Ecology and habitat. Substrates: lakeshores, seashores, barrens, flood plains (scree slopes); calcareous. Barren calcareous soils and gravels on lake and sea shores, gravel bars, scree slopes, solifluction lobes, and disturbed sites.

North American distribution. Alaska, Yukon, Northwest Territories Islands, continental Northwest Territories, Nunavut Islands, continental Nunavut, northern Quebec, Labrador. Range in the Canadian Arctic Archipelago widespread. Common. Arctic (the 'glabella' entity is Low Arctic to alpine, as is also parts of the 'purpurascens' entity (the 'henryae' part), Elven (personal communication, 2005)). Arctic islands: Baffin, Devon, Ellesmere, Axel Heiberg, Parry islands (Bathurst, Mackenzie King, Melville, Prince Patrick), Cornwallis, Banks, Victoria, Prince of Wales, Somerset, King William, Southampton.

Northern hemisphere distribution. Circumpolar. Northern Fennoscandian, Svalbard – Franz Joseph Land, Polar Ural – Novaya Zemlya, Taimyr – Severnaya Zemlya, Anabar–Olenyok, Kharaulakh, Yana–Kolyma, West Chukotka, Wrangel Island, South Chukotka, East Chukotka, West Alaska, North Alaska – Yukon, Central Canada, Labrador – Hudson Bay, Ellesmere Land – Peary Land, West Greenland, East Greenland.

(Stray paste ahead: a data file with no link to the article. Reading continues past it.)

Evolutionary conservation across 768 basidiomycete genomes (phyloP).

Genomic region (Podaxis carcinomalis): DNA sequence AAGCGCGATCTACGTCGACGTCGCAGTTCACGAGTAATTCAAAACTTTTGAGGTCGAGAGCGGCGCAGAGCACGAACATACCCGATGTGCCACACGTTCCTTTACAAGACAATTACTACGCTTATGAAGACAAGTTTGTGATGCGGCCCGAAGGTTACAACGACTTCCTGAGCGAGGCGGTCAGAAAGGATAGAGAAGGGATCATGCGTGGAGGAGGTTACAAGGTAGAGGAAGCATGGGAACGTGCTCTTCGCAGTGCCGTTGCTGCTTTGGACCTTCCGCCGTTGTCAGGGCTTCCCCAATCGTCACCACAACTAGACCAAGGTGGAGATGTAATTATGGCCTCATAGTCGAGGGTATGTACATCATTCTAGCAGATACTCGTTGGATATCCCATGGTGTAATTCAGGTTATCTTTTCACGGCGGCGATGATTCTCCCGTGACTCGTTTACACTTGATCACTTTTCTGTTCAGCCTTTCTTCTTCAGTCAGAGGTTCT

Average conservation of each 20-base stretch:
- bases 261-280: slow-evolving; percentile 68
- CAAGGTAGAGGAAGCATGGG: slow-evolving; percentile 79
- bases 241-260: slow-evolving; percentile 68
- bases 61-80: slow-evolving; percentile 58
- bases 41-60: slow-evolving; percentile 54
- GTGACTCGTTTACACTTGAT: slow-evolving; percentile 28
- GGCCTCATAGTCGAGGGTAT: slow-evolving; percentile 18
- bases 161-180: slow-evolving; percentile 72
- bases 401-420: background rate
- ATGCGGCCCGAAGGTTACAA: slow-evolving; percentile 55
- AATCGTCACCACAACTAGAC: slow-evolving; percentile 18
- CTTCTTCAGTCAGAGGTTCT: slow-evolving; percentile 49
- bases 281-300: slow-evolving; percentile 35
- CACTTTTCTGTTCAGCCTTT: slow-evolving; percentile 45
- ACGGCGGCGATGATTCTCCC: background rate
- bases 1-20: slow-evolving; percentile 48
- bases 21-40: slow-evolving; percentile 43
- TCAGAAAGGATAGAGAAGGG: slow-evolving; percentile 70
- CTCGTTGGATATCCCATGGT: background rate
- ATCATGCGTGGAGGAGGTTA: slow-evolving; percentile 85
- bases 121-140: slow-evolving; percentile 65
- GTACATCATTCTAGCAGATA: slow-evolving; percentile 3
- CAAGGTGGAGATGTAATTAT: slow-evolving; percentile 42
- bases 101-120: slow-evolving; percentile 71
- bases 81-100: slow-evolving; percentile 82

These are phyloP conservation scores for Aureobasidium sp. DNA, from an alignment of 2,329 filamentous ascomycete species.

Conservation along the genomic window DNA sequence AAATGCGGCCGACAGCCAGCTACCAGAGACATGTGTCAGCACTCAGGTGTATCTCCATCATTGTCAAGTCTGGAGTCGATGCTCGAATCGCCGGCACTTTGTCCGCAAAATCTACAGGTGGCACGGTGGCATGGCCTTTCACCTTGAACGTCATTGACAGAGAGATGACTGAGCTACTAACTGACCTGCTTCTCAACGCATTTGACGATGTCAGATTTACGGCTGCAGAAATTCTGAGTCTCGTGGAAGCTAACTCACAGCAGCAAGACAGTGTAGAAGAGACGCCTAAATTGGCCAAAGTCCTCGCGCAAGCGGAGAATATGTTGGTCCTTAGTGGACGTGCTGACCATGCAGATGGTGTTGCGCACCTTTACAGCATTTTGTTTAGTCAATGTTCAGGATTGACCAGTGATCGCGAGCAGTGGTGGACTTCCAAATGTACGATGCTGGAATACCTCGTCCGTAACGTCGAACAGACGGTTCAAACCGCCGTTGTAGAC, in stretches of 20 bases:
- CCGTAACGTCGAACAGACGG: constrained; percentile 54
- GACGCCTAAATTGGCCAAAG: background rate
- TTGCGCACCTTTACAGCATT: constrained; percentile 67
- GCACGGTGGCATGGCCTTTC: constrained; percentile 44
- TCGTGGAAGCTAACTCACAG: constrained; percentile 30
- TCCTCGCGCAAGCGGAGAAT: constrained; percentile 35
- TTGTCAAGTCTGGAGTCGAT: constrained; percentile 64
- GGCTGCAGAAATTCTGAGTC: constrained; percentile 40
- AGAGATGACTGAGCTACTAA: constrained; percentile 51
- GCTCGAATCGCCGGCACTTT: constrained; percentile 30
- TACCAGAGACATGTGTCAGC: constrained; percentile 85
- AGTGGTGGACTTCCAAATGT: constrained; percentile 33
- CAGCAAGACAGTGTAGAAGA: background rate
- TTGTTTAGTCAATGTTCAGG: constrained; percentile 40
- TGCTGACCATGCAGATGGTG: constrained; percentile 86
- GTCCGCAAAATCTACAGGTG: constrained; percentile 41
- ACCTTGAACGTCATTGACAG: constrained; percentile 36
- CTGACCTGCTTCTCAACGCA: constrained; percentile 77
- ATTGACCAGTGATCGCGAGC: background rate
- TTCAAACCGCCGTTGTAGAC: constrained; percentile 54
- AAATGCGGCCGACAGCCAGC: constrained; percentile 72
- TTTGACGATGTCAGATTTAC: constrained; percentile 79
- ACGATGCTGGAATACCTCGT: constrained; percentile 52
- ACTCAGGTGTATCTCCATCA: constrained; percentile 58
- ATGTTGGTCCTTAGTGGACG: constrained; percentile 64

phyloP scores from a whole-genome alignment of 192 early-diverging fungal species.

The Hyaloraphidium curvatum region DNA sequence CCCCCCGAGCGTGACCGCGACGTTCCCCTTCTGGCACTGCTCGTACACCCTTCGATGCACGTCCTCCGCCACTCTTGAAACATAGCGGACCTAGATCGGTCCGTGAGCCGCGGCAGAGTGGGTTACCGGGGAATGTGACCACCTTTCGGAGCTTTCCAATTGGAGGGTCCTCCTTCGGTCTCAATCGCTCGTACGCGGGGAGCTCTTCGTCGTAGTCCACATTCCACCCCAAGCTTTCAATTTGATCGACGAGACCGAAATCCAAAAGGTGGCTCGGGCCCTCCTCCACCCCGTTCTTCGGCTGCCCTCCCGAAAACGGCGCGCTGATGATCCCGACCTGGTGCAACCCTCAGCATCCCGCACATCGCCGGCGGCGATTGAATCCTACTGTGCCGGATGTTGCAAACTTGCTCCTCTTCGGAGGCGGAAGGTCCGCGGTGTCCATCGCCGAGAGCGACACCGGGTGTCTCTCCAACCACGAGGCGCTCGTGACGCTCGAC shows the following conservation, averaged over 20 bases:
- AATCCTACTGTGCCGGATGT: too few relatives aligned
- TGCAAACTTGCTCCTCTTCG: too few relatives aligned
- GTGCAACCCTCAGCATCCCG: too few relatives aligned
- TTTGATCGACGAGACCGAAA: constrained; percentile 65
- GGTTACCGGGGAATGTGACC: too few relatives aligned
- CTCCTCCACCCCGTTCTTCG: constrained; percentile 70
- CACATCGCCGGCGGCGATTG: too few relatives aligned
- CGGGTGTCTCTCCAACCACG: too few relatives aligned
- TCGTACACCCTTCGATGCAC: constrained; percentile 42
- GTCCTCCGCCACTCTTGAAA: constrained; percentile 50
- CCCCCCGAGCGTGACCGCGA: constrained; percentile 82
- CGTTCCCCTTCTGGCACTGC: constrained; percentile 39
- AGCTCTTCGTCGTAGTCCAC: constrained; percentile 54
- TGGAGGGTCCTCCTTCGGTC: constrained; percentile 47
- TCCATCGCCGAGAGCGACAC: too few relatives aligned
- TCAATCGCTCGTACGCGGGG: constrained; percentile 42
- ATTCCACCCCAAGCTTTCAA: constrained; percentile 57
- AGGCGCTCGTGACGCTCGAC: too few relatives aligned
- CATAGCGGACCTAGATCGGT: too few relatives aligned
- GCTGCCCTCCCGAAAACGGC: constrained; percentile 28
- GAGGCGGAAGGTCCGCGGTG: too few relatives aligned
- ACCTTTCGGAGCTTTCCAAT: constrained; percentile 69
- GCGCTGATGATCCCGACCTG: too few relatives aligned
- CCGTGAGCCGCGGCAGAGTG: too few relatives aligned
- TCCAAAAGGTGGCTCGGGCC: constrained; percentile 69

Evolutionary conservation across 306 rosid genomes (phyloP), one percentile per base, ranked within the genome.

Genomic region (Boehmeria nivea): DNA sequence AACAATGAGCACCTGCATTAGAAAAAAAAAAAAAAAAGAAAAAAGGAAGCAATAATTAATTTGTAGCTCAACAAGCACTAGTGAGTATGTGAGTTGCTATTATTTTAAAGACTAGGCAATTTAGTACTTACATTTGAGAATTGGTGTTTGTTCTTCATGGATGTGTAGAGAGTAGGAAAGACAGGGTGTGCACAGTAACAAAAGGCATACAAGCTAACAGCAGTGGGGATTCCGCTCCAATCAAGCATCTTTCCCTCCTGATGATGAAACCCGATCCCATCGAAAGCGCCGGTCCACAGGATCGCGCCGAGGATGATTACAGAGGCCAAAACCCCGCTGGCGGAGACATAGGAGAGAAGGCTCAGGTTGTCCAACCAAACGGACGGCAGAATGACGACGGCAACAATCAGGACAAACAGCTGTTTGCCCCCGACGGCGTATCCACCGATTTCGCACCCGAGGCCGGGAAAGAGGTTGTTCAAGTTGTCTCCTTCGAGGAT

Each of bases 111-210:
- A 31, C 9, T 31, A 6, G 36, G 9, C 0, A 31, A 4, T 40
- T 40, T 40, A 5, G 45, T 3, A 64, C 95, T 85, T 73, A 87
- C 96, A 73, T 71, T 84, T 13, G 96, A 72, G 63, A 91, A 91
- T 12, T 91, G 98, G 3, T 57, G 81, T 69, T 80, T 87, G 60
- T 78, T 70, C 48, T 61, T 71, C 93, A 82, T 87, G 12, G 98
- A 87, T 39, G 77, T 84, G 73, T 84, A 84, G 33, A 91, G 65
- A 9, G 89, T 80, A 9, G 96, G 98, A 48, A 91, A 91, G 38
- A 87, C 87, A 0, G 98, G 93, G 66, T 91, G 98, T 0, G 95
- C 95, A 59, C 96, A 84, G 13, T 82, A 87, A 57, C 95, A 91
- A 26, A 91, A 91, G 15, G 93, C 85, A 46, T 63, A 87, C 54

This publication is available on the internet (posted May 2011) and on CD-ROM (published in 2007). These versions are identical in content, except that the errata page for CD-ROM is accessible on the main index page of the web version.

Recommended citation for the web-based version of this publication: Aiken, S.G., Dallwitz, M.J., Consaul, L.L., McJannet, C.L., Boles, R.L., Argus, G.W., Gillett, J.M., Scott, P.J., Elven, R., LeBlanc, M.C., Gillespie, L.J., Brysting, A.K., Solstad, H., and Harris, J.G. 2007. Flora of the Canadian Arctic Archipelago: Descriptions, Illustrations, Identification, and Information Retrieval. NRC Research Press, National Research Council of Canada, Ottawa. http://nature.ca/aaflora/data, accessed on DATE.

Recommended citation for the CD-ROM version of this publication: Aiken, S.G., Dallwitz, M.J., Consaul, L.L., McJannet, C.L., Boles, R.L., Argus, G.W., Gillett, J.M., Scott, P.J., Elven, R., LeBlanc, M.C., Gillespie, L.J., Brysting, A.K., Solstad, H., and Harris, J.G. 2007. Flora of the Canadian Arctic Archipelago: Descriptions, Illustrations, Identification, and Information Retrieval. [CD-ROM] NRC Research Press, National Research Council of Canada, Ottawa.